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Francis S Currey

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Years of service  1943 - 1945
Battles and wars  World War II
Battles/wars  World War II

Name  Francis Currey
Awards  Medal of Honor
Rank  Technical sergeant
Francis S. Currey The Daily Nightly MSNBCcom
Born  June 29, 1925 (age 90) Loch Sheldrake, New York (1925-06-29)
Unit  3rd Battalion 5th Marines, 120th Infantry Regiment, 30th Infantry Division

Allegiance  United States of America
Service/branch  United States Army

Francis Sherman "Frank" Currey (born June 29, 1925) is a former United States Army soldier and a recipient of the United States military's highest decoration—the Medal of Honor—for his actions in World War II.


Francis S. Currey httpsuploadwikimediaorgwikipediacommonsthu



Currey was born in Loch Sheldrake, New York, on June 29, 1925. After being orphaned at age 12, he was raised by foster parents on a farm in nearby Hurleyville. He joined the Army in 1943, one week after graduating from high school. Although he completed Officer Candidate School, at only 18 years old his superiors felt that he was "too immature" to be an officer and denied him a commission.

Francis S. Currey Francis Currey Medal of Honor WWII YouTube

After training with the 75th Infantry Division, Currey was sent to England in the spring of 1944. Due to a recently signed executive order which prevented soldiers under age 19 from entering combat areas, Currey was delayed in England until his birthday at the end of June. He then landed at Omaha Beach, several weeks after D-Day, and in September joined the 120th Infantry Regiment in the Netherlands.

Francis S. Currey wwwcmohsorgrecipientphotos2698jpg

By December 21, 1944, Currey was serving as a Sergeant in Company K, 120th Infantry Regiment, 30th Infantry Division. On that day, in Malmedy, Belgium, Currey repeatedly exposed himself to hostile fire to attack the German forces and rescue five comrades who had been pinned down by enemy fire. He was awarded the Medal of Honor eight months later, on August 17, 1945.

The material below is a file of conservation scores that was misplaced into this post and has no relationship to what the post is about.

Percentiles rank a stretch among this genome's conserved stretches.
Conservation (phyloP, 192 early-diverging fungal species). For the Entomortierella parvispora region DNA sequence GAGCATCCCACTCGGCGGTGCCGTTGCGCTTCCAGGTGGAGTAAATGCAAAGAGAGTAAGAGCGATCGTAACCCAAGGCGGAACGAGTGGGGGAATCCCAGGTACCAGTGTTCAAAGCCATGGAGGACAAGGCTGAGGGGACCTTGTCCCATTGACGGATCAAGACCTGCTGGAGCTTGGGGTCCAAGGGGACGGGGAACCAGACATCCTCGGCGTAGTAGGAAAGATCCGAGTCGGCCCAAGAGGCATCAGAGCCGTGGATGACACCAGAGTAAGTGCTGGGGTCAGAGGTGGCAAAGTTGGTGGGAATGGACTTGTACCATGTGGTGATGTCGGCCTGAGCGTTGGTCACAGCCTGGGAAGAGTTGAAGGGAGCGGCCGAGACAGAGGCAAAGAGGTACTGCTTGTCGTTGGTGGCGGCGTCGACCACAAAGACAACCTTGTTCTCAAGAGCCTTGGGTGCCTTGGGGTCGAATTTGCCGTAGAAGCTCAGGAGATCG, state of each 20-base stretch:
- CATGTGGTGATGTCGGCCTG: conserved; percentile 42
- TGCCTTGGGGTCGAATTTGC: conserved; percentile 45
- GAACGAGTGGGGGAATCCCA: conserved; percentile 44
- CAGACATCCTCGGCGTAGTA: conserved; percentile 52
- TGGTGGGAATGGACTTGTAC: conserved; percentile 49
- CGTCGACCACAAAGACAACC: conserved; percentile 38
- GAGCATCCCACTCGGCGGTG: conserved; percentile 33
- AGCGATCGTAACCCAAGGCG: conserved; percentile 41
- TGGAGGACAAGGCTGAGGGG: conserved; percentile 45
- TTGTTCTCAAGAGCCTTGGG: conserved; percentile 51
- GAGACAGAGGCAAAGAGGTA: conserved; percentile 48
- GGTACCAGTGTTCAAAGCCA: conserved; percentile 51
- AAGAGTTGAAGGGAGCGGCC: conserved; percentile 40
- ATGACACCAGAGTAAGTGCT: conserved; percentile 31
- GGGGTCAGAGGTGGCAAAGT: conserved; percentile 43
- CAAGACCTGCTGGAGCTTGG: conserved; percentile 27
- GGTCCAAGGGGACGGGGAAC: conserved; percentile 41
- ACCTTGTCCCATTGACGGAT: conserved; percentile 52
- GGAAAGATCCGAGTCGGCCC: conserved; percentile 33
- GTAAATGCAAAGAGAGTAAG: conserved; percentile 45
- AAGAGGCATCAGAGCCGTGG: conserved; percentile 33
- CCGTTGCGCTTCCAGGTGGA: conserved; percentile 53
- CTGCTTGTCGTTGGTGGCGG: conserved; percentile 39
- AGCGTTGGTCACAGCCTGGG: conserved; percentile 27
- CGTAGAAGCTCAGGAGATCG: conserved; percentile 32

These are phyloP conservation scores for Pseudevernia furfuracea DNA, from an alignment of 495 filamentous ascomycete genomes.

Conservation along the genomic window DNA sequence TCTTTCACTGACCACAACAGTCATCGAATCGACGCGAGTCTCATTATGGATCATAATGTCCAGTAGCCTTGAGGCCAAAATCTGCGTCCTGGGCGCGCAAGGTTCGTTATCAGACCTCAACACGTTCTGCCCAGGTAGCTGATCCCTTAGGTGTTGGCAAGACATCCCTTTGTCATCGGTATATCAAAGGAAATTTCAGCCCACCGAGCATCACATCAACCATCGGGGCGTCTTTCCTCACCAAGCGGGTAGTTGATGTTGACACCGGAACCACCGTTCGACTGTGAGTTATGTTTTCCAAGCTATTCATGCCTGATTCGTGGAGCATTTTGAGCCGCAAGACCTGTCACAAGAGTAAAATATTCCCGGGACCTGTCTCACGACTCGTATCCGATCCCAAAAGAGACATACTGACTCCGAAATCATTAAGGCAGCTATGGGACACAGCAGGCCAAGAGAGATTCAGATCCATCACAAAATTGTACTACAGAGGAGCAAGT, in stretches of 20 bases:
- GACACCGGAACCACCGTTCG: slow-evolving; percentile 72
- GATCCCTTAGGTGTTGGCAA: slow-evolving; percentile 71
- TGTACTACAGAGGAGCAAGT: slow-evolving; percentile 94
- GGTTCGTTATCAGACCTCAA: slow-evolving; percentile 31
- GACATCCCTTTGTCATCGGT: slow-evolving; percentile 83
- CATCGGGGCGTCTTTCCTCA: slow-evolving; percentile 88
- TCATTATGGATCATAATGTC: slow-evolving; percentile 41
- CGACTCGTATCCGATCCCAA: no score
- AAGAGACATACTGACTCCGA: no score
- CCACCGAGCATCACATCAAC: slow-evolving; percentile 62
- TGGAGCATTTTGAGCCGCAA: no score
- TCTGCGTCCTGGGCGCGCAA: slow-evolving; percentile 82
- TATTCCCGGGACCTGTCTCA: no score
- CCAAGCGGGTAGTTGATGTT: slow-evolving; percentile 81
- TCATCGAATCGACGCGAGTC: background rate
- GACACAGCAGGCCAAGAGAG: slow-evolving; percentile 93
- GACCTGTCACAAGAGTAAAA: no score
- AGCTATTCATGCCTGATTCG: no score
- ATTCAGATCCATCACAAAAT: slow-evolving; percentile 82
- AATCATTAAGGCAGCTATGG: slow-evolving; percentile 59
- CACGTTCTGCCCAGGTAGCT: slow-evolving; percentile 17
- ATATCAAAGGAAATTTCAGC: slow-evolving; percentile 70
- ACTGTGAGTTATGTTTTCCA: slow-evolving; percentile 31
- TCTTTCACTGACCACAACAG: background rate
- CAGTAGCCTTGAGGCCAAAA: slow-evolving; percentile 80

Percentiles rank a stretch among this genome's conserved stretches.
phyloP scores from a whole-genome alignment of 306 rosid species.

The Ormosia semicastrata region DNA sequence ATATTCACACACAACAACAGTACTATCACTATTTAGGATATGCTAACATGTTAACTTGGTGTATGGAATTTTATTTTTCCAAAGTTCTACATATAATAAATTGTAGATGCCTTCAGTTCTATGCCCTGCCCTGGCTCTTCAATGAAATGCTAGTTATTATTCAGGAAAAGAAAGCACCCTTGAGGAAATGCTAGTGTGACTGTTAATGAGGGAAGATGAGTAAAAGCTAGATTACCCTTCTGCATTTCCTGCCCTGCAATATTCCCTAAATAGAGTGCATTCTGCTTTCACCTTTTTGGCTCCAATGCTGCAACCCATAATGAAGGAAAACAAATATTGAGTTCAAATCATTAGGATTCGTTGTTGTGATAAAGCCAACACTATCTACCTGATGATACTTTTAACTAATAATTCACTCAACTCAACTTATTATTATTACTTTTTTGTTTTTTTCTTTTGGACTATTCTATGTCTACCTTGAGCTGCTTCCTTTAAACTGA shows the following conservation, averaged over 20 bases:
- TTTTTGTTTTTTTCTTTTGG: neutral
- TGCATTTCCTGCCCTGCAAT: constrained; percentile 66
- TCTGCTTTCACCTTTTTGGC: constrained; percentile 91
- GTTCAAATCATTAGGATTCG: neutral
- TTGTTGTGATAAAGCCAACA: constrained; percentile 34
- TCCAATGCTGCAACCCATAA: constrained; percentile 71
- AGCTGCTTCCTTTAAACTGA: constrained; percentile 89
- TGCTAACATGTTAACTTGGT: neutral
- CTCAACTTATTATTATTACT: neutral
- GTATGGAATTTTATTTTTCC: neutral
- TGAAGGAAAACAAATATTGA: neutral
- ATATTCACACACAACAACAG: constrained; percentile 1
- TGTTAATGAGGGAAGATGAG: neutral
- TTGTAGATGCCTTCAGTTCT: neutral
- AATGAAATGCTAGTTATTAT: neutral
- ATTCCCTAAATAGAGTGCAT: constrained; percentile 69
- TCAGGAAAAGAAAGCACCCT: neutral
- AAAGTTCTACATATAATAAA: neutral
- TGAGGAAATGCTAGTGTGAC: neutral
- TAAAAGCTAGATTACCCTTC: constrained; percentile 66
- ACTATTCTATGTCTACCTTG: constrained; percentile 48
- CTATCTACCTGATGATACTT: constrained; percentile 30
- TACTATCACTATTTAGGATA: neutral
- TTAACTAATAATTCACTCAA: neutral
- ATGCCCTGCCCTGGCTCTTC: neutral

Francis S. Currey Francis S Currey Wikipedia

In 1998, a G.I. Joe action figure was modeled after Currey.

Medal of Honor citation


Sergeant Currey's official Medal of Honor citation reads:

He was an automatic rifleman with the 3rd Platoon defending a strong point near Malmedy, Belgium, on 21 December 1944, when the enemy launched a powerful attack. Overrunning tank destroyers and antitank guns located near the strong point, German tanks advanced to the 3rd Platoon's position, and, after prolonged fighting, forced the withdrawal of this group to a nearby factory. Sgt. Currey found a bazooka in the building and crossed the street to secure rockets meanwhile enduring intense fire from enemy tanks and hostile infantrymen who had taken up a position at a house a short distance away. In the face of small-arms, machinegun, and artillery fire, he, with a companion, knocked out a tank with 1 shot. Moving to another position, he observed 3 Germans in the doorway of an enemy-held house. He killed or wounded all 3 with his automatic rifle. He emerged from cover and advanced alone to within 50 yards of the house, intent on wrecking it with rockets. Covered by friendly fire, he stood erect, and fired a shot which knocked down half of 1 wall. While in this forward position, he observed 5 Americans who had been pinned down for hours by fire from the house and 3 tanks. Realizing that they could not escape until the enemy tank and infantry guns had been silenced, Sgt. Currey crossed the street to a vehicle, where he procured an armful of antitank grenades. These he launched while under heavy enemy fire, driving the tankmen from the vehicles into the house. He then climbed onto a half-track in full view of the Germans and fired a machinegun at the house. Once again changing his position, he manned another machine gun whose crew had been killed; under his covering fire the 5 soldiers were able to retire to safety. Deprived of tanks and with heavy infantry casualties, the enemy was forced to withdraw. Through his extensive knowledge of weapons and by his heroic and repeated braving of murderous enemy fire, Sgt. Currey was greatly responsible for inflicting heavy losses in men and material on the enemy, for rescuing 5 comrades, 2 of whom were wounded, and for stemming an attack which threatened to flank his battalion's position.

Military Decorations:

Sergeant Currey Received the following Military Decorations

  • Medal Of Honor
  • Silver Star Medal
  • Purple Heart Medal
  • Army Good Conduct Medal
  • American Campaign Medal
  • European-African-Middle Eastern Campaign Medal
  • World War II Victory Medal
  • References

    Francis S. Currey Wikipedia

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